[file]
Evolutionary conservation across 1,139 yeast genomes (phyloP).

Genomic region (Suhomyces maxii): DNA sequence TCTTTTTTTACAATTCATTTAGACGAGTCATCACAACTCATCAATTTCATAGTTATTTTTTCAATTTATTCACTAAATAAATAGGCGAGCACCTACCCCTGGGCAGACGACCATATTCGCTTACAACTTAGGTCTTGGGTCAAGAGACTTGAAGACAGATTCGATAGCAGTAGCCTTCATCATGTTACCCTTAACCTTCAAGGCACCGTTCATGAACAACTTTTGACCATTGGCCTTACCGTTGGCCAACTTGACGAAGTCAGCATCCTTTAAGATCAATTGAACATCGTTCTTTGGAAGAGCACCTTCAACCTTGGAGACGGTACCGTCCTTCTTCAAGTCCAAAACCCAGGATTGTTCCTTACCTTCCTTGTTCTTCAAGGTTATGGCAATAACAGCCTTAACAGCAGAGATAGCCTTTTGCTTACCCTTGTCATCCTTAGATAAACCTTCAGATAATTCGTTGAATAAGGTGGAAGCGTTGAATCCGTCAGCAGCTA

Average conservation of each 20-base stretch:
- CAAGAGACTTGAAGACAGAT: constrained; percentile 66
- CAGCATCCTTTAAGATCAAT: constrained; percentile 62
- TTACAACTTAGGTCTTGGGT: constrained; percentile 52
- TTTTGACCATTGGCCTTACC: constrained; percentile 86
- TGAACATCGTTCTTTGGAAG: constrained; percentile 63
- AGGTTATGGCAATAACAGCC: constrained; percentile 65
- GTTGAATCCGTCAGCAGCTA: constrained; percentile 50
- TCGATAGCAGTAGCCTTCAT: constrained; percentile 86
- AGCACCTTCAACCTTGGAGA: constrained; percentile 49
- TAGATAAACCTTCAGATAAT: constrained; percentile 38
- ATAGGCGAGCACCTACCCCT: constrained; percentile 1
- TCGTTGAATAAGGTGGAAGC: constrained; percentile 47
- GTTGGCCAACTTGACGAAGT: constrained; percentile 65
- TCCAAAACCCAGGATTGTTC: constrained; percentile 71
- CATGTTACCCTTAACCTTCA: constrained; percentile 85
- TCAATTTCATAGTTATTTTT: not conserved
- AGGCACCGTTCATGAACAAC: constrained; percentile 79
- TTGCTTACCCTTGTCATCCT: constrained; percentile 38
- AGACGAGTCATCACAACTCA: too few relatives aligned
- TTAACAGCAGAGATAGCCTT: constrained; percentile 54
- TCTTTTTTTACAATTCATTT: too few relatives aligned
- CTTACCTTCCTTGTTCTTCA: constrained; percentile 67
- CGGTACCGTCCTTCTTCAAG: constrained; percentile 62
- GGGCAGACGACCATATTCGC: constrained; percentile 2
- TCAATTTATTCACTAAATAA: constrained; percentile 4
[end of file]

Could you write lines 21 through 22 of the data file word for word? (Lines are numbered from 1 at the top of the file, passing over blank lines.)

- TTGCTTACCCTTGTCATCCT: constrained; percentile 38
- AGACGAGTCATCACAACTCA: too few relatives aligned